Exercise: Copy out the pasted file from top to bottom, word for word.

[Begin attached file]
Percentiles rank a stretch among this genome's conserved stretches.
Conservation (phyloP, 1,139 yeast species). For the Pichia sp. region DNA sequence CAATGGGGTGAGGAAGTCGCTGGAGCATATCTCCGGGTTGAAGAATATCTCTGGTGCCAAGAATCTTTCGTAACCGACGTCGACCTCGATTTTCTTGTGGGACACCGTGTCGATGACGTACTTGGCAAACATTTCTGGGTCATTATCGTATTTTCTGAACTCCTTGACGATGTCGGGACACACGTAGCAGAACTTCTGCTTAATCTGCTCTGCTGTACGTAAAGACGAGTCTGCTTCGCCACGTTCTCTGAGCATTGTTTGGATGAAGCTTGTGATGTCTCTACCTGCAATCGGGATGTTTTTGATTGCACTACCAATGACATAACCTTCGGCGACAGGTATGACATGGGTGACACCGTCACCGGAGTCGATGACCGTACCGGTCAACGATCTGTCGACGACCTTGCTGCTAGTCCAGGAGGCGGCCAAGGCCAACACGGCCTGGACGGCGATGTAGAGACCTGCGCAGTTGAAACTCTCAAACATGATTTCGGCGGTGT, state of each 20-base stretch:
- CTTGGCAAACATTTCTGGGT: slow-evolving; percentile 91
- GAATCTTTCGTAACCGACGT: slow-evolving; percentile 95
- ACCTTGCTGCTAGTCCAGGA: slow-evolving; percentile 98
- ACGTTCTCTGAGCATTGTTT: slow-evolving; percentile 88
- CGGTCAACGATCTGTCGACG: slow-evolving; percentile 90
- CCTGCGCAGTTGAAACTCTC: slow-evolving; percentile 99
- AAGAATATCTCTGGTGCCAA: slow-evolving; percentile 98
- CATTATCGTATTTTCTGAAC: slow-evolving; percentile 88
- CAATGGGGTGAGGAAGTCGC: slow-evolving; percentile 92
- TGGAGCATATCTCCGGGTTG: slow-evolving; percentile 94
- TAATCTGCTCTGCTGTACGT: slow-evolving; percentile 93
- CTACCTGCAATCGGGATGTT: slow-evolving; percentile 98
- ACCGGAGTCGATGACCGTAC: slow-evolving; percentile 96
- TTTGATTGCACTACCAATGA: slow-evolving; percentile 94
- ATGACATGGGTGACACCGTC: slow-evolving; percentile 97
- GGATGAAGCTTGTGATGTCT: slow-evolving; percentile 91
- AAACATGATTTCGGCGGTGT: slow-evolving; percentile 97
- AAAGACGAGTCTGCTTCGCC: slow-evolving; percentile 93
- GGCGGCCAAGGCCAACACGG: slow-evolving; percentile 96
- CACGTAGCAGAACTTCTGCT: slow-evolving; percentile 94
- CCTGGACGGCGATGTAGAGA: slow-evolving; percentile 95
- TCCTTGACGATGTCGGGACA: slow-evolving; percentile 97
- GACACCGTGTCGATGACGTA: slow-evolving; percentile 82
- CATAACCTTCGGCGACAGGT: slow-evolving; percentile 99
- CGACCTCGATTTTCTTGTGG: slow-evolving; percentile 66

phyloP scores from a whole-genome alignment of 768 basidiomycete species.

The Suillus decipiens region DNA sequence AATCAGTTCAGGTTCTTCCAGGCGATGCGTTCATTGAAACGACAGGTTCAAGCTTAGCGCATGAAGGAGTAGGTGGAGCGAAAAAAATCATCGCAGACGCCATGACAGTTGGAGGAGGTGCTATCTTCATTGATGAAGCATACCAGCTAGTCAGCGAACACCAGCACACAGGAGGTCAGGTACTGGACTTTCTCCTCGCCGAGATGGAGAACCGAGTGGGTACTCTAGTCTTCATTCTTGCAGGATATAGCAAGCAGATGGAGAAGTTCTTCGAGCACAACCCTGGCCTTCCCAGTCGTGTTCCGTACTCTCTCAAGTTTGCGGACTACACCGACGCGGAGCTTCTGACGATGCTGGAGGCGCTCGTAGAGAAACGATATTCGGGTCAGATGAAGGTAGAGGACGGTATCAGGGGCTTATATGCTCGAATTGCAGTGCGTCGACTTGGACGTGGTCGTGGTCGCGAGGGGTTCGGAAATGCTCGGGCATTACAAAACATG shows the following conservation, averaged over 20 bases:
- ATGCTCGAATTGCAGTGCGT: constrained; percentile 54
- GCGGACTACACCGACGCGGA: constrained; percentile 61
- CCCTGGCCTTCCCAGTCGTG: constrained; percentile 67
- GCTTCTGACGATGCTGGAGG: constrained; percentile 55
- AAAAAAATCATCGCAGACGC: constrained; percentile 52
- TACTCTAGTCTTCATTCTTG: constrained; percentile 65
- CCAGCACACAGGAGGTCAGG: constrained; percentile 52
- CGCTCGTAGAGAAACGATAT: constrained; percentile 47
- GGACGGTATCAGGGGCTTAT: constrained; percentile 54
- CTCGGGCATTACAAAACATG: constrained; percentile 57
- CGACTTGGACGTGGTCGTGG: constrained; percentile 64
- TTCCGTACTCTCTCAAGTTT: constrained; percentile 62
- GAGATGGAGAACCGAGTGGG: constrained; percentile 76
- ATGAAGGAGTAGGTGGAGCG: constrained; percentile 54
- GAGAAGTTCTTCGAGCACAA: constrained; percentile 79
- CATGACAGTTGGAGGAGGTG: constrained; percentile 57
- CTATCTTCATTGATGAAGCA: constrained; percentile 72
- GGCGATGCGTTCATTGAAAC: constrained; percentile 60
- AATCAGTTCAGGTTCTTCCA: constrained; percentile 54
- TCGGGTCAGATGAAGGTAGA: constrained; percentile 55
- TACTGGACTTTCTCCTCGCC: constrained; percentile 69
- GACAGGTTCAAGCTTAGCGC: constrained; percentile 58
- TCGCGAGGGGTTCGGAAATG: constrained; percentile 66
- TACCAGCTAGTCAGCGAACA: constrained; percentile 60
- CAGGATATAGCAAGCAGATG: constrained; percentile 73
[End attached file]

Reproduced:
Percentiles rank a stretch among this genome's conserved stretches.
Conservation (phyloP, 1,139 yeast species). For the Pichia sp. region DNA sequence CAATGGGGTGAGGAAGTCGCTGGAGCATATCTCCGGGTTGAAGAATATCTCTGGTGCCAAGAATCTTTCGTAACCGACGTCGACCTCGATTTTCTTGTGGGACACCGTGTCGATGACGTACTTGGCAAACATTTCTGGGTCATTATCGTATTTTCTGAACTCCTTGACGATGTCGGGACACACGTAGCAGAACTTCTGCTTAATCTGCTCTGCTGTACGTAAAGACGAGTCTGCTTCGCCACGTTCTCTGAGCATTGTTTGGATGAAGCTTGTGATGTCTCTACCTGCAATCGGGATGTTTTTGATTGCACTACCAATGACATAACCTTCGGCGACAGGTATGACATGGGTGACACCGTCACCGGAGTCGATGACCGTACCGGTCAACGATCTGTCGACGACCTTGCTGCTAGTCCAGGAGGCGGCCAAGGCCAACACGGCCTGGACGGCGATGTAGAGACCTGCGCAGTTGAAACTCTCAAACATGATTTCGGCGGTGT, state of each 20-base stretch:
- CTTGGCAAACATTTCTGGGT: slow-evolving; percentile 91
- GAATCTTTCGTAACCGACGT: slow-evolving; percentile 95
- ACCTTGCTGCTAGTCCAGGA: slow-evolving; percentile 98
- ACGTTCTCTGAGCATTGTTT: slow-evolving; percentile 88
- CGGTCAACGATCTGTCGACG: slow-evolving; percentile 90
- CCTGCGCAGTTGAAACTCTC: slow-evolving; percentile 99
- AAGAATATCTCTGGTGCCAA: slow-evolving; percentile 98
- CATTATCGTATTTTCTGAAC: slow-evolving; percentile 88
- CAATGGGGTGAGGAAGTCGC: slow-evolving; percentile 92
- TGGAGCATATCTCCGGGTTG: slow-evolving; percentile 94
- TAATCTGCTCTGCTGTACGT: slow-evolving; percentile 93
- CTACCTGCAATCGGGATGTT: slow-evolving; percentile 98
- ACCGGAGTCGATGACCGTAC: slow-evolving; percentile 96
- TTTGATTGCACTACCAATGA: slow-evolving; percentile 94
- ATGACATGGGTGACACCGTC: slow-evolving; percentile 97
- GGATGAAGCTTGTGATGTCT: slow-evolving; percentile 91
- AAACATGATTTCGGCGGTGT: slow-evolving; percentile 97
- AAAGACGAGTCTGCTTCGCC: slow-evolving; percentile 93
- GGCGGCCAAGGCCAACACGG: slow-evolving; percentile 96
- CACGTAGCAGAACTTCTGCT: slow-evolving; percentile 94
- CCTGGACGGCGATGTAGAGA: slow-evolving; percentile 95
- TCCTTGACGATGTCGGGACA: slow-evolving; percentile 97
- GACACCGTGTCGATGACGTA: slow-evolving; percentile 82
- CATAACCTTCGGCGACAGGT: slow-evolving; percentile 99
- CGACCTCGATTTTCTTGTGG: slow-evolving; percentile 66

phyloP scores from a whole-genome alignment of 768 basidiomycete species.

The Suillus decipiens region DNA sequence AATCAGTTCAGGTTCTTCCAGGCGATGCGTTCATTGAAACGACAGGTTCAAGCTTAGCGCATGAAGGAGTAGGTGGAGCGAAAAAAATCATCGCAGACGCCATGACAGTTGGAGGAGGTGCTATCTTCATTGATGAAGCATACCAGCTAGTCAGCGAACACCAGCACACAGGAGGTCAGGTACTGGACTTTCTCCTCGCCGAGATGGAGAACCGAGTGGGTACTCTAGTCTTCATTCTTGCAGGATATAGCAAGCAGATGGAGAAGTTCTTCGAGCACAACCCTGGCCTTCCCAGTCGTGTTCCGTACTCTCTCAAGTTTGCGGACTACACCGACGCGGAGCTTCTGACGATGCTGGAGGCGCTCGTAGAGAAACGATATTCGGGTCAGATGAAGGTAGAGGACGGTATCAGGGGCTTATATGCTCGAATTGCAGTGCGTCGACTTGGACGTGGTCGTGGTCGCGAGGGGTTCGGAAATGCTCGGGCATTACAAAACATG shows the following conservation, averaged over 20 bases:
- ATGCTCGAATTGCAGTGCGT: constrained; percentile 54
- GCGGACTACACCGACGCGGA: constrained; percentile 61
- CCCTGGCCTTCCCAGTCGTG: constrained; percentile 67
- GCTTCTGACGATGCTGGAGG: constrained; percentile 55
- AAAAAAATCATCGCAGACGC: constrained; percentile 52
- TACTCTAGTCTTCATTCTTG: constrained; percentile 65
- CCAGCACACAGGAGGTCAGG: constrained; percentile 52
- CGCTCGTAGAGAAACGATAT: constrained; percentile 47
- GGACGGTATCAGGGGCTTAT: constrained; percentile 54
- CTCGGGCATTACAAAACATG: constrained; percentile 57
- CGACTTGGACGTGGTCGTGG: constrained; percentile 64
- TTCCGTACTCTCTCAAGTTT: constrained; percentile 62
- GAGATGGAGAACCGAGTGGG: constrained; percentile 76
- ATGAAGGAGTAGGTGGAGCG: constrained; percentile 54
- GAGAAGTTCTTCGAGCACAA: constrained; percentile 79
- CATGACAGTTGGAGGAGGTG: constrained; percentile 57
- CTATCTTCATTGATGAAGCA: constrained; percentile 72
- GGCGATGCGTTCATTGAAAC: constrained; percentile 60
- AATCAGTTCAGGTTCTTCCA: constrained; percentile 54
- TCGGGTCAGATGAAGGTAGA: constrained; percentile 55
- TACTGGACTTTCTCCTCGCC: constrained; percentile 69
- GACAGGTTCAAGCTTAGCGC: constrained; percentile 58
- TCGCGAGGGGTTCGGAAATG: constrained; percentile 66
- TACCAGCTAGTCAGCGAACA: constrained; percentile 60
- CAGGATATAGCAAGCAGATG: constrained; percentile 73